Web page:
What is plumber’s putty?
If you need to stop or prevent leaks around your faucet, sink or tub drains − plumber’s putty is the product you need. Plumber’s putty is a sealing staple for professionals, homeowners and DIY-ers alike. This easy-to-use product will prevent the migration of water between two rigid surfaces, keeping your fixtures leak-free.
Plumber’s putty is a malleable, clay-like compound that creates a watertight seal by filling in the space under a flange to prevent water from seeping through. The product is ideal for setting faucets, sink basket strainers, shower and pop-up drains. It’s easy to wipe away after installation and will not be visible from the outside of the plumbing fixture once installed.
Unlike some other sealants, plumber’s putty remains soft over time and can be easily modified after its first application. Because plumber’s putty is oil-based, it can stain porous materials, such as granite, marble, quartz and sandstone. For application on these surfaces, use a stain-free plumber’s putty, as this product is oil-free and will not stain the porous material.
What’s the difference between plumber’s putty and siliconized caulk?
Once fully dried, a siliconized caulk’s strong sealing properties provide superior flexibility and water resistance. Unlike plumber’s putty, siliconized caulk is an adhesive and can’t be remolded or replaced after it has dried. Siliconized caulk can also be used for applications where weatherproofing is required because it is waterproof and UV-resistant. In contrast, you don’t have to wait for plumber’s putty to dry. It remains soft and can be modified or removed after application.
How to use plumber’s putty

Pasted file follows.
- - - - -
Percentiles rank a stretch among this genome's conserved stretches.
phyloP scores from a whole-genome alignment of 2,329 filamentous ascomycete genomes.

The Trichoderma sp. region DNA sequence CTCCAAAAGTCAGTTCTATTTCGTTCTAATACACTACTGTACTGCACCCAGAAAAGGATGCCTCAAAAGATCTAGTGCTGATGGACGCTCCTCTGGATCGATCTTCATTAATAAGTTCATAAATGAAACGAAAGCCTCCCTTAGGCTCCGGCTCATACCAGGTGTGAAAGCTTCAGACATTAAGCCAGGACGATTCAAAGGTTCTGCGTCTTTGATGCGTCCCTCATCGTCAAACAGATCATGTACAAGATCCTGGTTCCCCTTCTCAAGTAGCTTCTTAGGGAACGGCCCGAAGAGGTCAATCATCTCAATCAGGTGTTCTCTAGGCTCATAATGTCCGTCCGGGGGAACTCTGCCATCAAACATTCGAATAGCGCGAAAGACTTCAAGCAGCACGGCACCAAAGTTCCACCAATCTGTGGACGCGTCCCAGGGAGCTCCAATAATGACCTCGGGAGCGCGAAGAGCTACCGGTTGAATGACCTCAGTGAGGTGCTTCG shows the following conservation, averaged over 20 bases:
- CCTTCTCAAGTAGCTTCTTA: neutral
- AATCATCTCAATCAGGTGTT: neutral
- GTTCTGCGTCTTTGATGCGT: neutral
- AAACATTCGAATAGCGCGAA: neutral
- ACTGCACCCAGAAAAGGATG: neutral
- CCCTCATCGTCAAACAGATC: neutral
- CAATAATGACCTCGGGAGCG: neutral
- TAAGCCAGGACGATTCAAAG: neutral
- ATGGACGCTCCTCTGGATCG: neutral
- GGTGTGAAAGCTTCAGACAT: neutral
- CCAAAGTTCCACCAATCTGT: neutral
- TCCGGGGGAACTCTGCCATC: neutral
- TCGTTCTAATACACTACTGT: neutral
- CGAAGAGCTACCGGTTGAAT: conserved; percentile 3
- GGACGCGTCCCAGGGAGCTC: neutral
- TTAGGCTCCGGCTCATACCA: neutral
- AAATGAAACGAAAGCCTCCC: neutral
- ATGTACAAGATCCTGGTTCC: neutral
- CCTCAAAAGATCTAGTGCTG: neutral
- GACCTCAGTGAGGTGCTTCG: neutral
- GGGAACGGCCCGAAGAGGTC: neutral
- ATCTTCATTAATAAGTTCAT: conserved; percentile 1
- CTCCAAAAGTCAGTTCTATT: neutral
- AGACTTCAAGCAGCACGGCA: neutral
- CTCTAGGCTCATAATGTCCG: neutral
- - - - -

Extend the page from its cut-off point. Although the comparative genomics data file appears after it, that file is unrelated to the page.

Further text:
1. Establish the type of material you are working with to determine if it is compatible for use with plumber’s putty. Then, assess whether stain-free or regular plumber’s putty is right for your particular application.
2. After removing the desired amount of putty, be sure to seal the lid of the container to keep the unused putty clean.
3. Knead the putty and roll into a rope about ½” thick.
4. Form a complete circle with the putty around the underside of the flange of the item you are installing.
5. Put the item in place and apply pressure so that excess putty oozes out from under item’s flange.
6. Wipe away excess putty after the item is secured and wipe clean.
7. If putty is being used in colder applications, wait 10 minutes after the initial installation and confirm the product does not need an extra turn to ensure it is properly secure.
8. If the excess putty is clean and free of debris, it can be put back in the container.
Be sure to seal the lid completely, so the putty stays clean and isn’t exposed to air. If the putty is exposed to air for an extended period of time, it can dry out and can’t be reused. The sink, faucet or shower can be used immediately after the part has been put into place. Run the water after installation to check for any leaks. If a leak is present, more plumber’s putty can be added to remedy the situation.
When shouldn’t you use plumber’s putty?
Although this product creates a watertight seal, it is not an adhesive or glue. Thus, it should not be used in any pressurized connection, such as a gasketed fitting or on the thread of pipes. Historically, plumber’s putty was used to seal a leaky toilet or toilet bowl to a finished floor. However, we do not recommend using plumber’s putty for these types of applications, as this product can’t support the weight of a toilet and is not waterproof.
Additionally, plumber’s putty does not have any insulating qualities; and therefore, is not the right choice for sealing windows or doors. Both stain-free and regular plumber’s putty can potentially affect the finish of acrylic surfaces. Plumber’s putty should not be used on plastics (PVC or ABS) because it will affect the integrity of the material and lead to product failure.
Please read manufacturer instructions and recommendations on products to ensure best practices for safe and effective use.